Robert Gates chats with media outlets en route to Singapore for his last international trip as Defense secretary. Catch up with the latest from his official Air Force plane.
On Military Relations With Asia
Gates will meet with his counterparts from Japan, China, Australia, and other countries at the Asian security conference this weekend.
- Gates cited significant progress in strengthening the military-to-military relationships with Singapore, Indonesia, Vietnam, the Philippines, Malaysia, Australia, Thailand, Japan, and Korea during the last few years of the Asian security dialogues.
- “I think the general recognition on the part of all the countries over the past several years that their own security environment is evolving, their desire to adjust their own positions accordingly,” Gates said. The U.S. needs to be “flexible” as it develops its relations with these countries.
- “What I will largely talk about at the conference is the evolution and the changes in these positions and... where we are and moving to the future,” Gates said. “...One thing that has been brought home to me again in this job is how many countries around the world truly do consider the United States the indispensable nation. We are often the catalyst not only for bilateral relationships, but for multilateral -- the development of multilateral cooperation. And we are willing to partner with the people in these things.”
- U.S. presence and influence in Asia is a very cost-effective approach: “Many of the things that we're doing in Asia in building these relationships are actually pretty cost-effective -- training, exercises, rotations of forces, and so on are -- and the use of our Navy, our air assets moving from place to place. I think these are all cost-effective ways of enhancing our influence, but also letting these countries know that we're a reliable partner and that we can be counted on.”
Gates was in China in January to jump-start the stalled military-to-military cooperation when his meeting with Chinese President Hu Jintao was marred by what appeared to be a surprise flight of China’s new J-20 stealth fighter. This fueled fears in Washington that Beijing is developing stealth warplanes and other sophisticated weapons as a way of one day challenging U.S. dominance in the Pacific.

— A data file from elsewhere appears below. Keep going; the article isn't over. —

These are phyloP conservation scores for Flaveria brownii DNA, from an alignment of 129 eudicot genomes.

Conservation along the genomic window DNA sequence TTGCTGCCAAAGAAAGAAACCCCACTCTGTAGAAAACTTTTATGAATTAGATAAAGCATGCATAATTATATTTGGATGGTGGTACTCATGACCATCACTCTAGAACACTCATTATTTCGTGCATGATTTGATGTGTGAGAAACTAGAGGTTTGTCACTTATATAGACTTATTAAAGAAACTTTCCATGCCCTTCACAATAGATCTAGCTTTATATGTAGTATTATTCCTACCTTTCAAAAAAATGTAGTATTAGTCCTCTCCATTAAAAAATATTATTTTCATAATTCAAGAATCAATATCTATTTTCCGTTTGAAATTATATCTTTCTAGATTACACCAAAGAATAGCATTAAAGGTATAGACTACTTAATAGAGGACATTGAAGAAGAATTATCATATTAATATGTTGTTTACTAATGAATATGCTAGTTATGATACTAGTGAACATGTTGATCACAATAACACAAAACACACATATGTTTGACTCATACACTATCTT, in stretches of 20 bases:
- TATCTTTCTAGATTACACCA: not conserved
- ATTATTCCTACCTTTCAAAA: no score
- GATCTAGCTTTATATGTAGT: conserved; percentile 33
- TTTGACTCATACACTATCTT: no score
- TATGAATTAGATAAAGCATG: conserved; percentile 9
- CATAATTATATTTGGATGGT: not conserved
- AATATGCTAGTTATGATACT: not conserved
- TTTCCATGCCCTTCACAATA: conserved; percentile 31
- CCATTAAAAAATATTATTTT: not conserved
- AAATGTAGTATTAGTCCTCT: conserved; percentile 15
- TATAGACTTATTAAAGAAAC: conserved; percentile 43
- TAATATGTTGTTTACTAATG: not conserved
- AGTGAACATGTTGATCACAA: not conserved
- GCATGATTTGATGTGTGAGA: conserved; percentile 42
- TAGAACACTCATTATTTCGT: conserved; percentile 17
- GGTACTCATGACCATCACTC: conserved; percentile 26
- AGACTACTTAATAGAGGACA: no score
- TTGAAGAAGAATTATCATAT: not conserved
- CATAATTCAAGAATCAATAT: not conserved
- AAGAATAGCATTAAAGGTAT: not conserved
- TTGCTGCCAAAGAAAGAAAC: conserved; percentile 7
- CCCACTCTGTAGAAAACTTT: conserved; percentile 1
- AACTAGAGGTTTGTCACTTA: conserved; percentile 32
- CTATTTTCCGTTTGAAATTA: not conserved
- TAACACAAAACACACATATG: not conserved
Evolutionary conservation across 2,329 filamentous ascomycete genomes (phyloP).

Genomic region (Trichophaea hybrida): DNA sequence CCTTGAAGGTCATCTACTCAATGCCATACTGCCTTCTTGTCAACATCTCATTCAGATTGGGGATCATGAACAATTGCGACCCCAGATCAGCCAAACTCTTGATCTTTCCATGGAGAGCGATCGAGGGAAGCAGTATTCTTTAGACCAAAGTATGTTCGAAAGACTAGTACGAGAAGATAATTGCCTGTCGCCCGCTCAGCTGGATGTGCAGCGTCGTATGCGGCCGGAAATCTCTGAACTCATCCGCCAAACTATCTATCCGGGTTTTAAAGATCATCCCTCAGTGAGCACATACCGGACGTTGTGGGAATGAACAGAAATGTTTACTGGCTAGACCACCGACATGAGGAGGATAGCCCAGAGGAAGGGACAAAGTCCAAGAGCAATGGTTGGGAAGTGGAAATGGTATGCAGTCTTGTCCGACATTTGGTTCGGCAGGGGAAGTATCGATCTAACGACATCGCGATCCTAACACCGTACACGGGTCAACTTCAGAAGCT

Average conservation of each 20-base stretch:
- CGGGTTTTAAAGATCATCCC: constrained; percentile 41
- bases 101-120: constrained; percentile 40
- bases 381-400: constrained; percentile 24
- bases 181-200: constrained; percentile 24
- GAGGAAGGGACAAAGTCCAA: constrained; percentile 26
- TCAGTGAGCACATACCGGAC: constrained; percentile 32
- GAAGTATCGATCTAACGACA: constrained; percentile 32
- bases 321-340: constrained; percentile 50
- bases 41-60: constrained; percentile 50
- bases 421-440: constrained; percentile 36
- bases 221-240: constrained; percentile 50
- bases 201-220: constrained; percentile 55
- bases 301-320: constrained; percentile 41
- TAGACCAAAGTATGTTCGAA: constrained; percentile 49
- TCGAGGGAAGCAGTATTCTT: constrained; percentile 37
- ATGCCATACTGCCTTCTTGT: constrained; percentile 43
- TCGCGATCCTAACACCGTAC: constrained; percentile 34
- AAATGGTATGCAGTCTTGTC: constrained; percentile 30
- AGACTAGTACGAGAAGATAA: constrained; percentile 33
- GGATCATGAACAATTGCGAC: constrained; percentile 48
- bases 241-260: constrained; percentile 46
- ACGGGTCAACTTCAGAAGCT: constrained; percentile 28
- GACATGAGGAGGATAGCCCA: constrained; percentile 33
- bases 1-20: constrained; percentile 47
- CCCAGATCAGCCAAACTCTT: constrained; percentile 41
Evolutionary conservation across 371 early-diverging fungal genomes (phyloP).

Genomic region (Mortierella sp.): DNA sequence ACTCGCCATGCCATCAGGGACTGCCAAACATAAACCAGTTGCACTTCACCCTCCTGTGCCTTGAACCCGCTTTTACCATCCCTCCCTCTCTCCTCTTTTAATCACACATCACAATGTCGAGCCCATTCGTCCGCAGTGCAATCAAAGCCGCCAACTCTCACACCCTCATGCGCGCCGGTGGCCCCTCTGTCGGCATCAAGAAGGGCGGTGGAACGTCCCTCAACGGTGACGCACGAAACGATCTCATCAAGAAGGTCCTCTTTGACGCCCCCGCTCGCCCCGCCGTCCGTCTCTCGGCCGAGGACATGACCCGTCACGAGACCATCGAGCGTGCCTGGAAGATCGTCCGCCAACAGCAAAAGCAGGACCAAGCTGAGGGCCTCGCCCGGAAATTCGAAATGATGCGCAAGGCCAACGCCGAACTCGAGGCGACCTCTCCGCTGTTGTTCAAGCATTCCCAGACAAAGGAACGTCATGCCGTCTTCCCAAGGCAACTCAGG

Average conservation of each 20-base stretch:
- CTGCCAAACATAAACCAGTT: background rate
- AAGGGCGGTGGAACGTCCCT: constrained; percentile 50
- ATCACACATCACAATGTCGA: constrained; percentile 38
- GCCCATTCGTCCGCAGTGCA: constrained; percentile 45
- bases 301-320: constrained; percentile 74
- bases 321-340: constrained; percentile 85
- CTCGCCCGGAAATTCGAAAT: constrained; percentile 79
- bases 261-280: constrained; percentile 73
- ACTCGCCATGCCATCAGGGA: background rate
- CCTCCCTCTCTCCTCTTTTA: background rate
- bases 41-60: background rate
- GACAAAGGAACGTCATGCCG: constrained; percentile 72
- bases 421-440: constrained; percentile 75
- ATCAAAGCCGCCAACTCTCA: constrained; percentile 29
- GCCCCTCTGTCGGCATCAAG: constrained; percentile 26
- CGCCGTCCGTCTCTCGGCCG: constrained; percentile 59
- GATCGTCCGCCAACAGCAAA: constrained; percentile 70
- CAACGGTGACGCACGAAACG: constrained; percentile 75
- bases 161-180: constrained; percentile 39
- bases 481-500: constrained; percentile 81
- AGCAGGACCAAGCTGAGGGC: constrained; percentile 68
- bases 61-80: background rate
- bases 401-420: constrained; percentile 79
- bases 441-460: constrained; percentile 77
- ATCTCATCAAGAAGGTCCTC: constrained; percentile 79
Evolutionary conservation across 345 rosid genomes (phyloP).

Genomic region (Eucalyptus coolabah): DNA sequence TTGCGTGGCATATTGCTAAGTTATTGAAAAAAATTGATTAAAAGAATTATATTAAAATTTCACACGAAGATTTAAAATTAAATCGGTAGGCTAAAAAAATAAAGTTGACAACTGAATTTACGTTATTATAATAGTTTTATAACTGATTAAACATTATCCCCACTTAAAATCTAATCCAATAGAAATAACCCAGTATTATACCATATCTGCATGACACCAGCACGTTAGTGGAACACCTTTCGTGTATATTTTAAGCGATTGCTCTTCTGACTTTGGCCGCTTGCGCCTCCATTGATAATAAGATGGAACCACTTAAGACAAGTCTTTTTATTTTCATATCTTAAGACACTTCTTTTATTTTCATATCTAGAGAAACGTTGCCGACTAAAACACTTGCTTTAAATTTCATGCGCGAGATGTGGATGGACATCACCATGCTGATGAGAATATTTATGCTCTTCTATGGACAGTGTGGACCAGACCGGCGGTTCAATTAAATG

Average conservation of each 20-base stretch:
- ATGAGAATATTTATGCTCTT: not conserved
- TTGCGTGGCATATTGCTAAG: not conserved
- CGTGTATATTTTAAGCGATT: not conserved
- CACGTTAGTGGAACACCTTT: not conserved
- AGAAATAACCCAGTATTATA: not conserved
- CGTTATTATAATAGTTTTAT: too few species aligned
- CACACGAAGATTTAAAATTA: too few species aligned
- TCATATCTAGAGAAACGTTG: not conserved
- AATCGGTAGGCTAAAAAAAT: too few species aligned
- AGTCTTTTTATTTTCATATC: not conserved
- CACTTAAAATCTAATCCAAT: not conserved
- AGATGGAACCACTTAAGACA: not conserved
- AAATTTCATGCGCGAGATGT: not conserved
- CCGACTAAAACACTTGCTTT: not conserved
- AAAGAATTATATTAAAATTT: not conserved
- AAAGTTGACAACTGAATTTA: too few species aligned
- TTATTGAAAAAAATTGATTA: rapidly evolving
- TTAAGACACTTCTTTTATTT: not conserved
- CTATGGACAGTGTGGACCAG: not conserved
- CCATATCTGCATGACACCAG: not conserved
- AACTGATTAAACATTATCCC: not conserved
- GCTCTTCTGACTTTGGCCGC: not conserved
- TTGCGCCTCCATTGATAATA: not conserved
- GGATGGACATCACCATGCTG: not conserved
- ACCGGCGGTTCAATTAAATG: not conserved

- “[China's] military modernization is proceeding apace. They are clearly working on capabilities that are of concern to us in terms of denial of access, particularly with respect to our aircraft carriers, the development of long-range accurate cruise and ballistic anti-ship missiles,” Gates said. “I seem to have some recollection of them having a demonstration of a stealth aircraft, fighter aircraft. I think, clearly, some of their work in cyber and anti-satellites. So, you know, my sense of it is that they are -- and in their efforts, frankly, to build a blue-water navy.
- “The Chinese have learned a powerful lesson from the Soviet experience and they do not intend to try and compete with us across the full range of military capabilities. But I think they are intending to build capabilities that give them considerable freedom of action in Asia and the opportunity to extend their influence.”
- Gen. Chen Bingde, the head of China’s armed forces, visited Washington earlier this month. “We're very satisfied with the progress of the relationship,” Gates said. “My first visit to China in this job was in the fall of 2007. I laid out a fairly ambitious agenda for developing our military-to-military relationship. We've obviously hit snags and obstacles along the way, but I think we're in a pretty good place now, pretty realistic.”
China cut off its military ties with the U.S. last year when the Obama administration signed off on the sale of $6.4 billion of military equipment to Taiwan, which Beijing sees as a renegade Chinese province. The status of the island nation, which the U.S. has promised to defend from any Chinese attempt to conquer it, has remained a source of tension.